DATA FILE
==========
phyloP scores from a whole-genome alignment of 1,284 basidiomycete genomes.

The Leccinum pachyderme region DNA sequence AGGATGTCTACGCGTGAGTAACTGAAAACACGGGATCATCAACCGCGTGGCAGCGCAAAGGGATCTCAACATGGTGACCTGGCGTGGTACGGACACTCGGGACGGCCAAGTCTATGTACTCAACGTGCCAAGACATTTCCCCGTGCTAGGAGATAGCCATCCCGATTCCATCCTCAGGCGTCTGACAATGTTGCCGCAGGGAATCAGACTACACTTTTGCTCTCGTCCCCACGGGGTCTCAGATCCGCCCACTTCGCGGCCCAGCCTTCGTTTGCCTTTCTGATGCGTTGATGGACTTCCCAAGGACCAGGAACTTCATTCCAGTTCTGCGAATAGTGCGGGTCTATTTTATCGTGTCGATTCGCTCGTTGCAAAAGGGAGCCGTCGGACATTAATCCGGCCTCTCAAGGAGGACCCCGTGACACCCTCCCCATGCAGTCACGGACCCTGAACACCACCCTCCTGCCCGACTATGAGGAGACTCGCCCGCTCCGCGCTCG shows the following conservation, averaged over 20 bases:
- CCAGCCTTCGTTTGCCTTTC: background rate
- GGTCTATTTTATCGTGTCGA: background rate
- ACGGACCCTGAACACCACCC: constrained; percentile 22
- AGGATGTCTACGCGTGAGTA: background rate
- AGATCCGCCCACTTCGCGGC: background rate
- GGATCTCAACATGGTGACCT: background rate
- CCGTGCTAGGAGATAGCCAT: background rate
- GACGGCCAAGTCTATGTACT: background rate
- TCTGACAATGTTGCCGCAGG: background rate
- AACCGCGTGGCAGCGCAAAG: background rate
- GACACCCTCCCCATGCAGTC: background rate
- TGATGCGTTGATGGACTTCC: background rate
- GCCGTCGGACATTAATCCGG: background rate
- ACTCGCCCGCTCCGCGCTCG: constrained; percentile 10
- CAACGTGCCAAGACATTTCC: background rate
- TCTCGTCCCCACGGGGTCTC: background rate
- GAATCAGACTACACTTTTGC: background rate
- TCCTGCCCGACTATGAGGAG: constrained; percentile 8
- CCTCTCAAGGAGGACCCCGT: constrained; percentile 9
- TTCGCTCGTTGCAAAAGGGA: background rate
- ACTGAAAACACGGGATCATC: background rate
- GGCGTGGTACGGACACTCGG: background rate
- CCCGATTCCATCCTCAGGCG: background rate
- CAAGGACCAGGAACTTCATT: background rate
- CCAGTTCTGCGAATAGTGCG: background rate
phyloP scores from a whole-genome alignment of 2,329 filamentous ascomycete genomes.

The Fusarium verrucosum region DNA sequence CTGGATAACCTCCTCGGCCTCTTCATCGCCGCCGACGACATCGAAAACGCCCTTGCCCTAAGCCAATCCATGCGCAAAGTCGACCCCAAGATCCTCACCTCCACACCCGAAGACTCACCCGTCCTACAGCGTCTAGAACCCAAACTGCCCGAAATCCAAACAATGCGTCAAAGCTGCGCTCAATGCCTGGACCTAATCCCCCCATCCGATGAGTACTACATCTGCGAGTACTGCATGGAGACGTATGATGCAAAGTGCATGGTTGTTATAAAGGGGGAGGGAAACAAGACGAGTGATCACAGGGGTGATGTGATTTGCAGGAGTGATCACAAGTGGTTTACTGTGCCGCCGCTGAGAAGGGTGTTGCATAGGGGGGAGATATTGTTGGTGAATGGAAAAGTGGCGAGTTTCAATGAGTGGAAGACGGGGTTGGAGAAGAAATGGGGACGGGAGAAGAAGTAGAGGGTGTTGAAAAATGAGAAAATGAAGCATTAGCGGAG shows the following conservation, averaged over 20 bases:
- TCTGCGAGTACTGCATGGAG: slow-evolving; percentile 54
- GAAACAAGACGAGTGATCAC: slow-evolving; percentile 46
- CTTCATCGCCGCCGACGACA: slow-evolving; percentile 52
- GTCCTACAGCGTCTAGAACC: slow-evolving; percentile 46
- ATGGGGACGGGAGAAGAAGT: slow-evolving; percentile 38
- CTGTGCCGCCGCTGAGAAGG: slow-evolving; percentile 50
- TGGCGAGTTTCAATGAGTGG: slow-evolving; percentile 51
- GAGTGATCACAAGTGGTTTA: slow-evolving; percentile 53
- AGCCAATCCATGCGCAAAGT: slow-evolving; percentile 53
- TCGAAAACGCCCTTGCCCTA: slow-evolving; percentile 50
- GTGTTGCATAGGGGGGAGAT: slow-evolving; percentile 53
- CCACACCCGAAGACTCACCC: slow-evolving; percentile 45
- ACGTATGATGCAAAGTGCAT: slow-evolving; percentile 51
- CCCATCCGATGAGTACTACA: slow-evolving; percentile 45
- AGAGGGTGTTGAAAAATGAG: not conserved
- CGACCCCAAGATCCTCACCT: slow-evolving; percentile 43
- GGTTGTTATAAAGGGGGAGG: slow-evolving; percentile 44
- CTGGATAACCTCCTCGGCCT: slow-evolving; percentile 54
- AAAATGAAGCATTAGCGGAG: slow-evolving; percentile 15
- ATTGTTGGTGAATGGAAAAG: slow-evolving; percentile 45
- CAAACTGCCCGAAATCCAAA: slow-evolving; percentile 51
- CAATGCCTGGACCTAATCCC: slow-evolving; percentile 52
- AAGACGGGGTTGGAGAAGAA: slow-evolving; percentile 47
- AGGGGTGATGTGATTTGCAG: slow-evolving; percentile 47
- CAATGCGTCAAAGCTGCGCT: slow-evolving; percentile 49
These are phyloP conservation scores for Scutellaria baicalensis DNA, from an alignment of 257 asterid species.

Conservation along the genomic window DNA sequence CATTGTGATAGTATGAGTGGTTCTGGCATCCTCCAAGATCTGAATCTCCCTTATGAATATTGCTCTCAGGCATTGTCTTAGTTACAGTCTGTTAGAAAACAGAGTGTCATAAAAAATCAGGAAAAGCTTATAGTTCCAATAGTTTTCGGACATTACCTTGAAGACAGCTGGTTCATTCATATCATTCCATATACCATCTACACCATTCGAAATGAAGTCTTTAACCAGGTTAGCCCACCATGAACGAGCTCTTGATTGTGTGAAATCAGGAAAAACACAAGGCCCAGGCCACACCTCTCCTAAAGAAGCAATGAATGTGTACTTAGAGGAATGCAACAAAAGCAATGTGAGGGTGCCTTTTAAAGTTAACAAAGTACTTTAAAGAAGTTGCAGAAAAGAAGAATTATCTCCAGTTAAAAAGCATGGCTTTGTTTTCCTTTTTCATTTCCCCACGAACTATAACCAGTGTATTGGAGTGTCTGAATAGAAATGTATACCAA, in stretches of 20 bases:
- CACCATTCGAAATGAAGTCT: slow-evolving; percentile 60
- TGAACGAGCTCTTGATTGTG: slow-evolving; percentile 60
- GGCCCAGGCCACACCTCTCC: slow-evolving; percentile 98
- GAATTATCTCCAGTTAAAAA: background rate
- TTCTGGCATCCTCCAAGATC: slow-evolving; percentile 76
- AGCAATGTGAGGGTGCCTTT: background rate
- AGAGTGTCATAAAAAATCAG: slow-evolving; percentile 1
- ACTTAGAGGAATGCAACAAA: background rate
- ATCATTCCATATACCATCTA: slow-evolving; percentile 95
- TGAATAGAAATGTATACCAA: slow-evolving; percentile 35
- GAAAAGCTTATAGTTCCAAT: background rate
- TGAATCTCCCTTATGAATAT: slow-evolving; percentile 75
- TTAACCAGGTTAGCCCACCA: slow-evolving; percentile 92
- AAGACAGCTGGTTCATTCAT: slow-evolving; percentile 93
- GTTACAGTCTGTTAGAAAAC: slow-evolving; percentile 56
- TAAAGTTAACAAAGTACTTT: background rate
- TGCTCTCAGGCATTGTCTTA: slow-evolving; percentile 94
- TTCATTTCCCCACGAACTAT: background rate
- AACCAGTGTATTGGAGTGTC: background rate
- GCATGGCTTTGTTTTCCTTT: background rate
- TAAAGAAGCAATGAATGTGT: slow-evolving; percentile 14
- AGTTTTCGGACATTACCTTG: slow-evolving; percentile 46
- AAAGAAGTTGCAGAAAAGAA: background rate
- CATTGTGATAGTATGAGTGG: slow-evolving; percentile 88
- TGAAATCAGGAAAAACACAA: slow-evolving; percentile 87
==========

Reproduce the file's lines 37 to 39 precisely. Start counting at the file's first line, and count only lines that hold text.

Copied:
- GAGTGATCACAAGTGGTTTA: slow-evolving; percentile 53
- AGCCAATCCATGCGCAAAGT: slow-evolving; percentile 53
- TCGAAAACGCCCTTGCCCTA: slow-evolving; percentile 50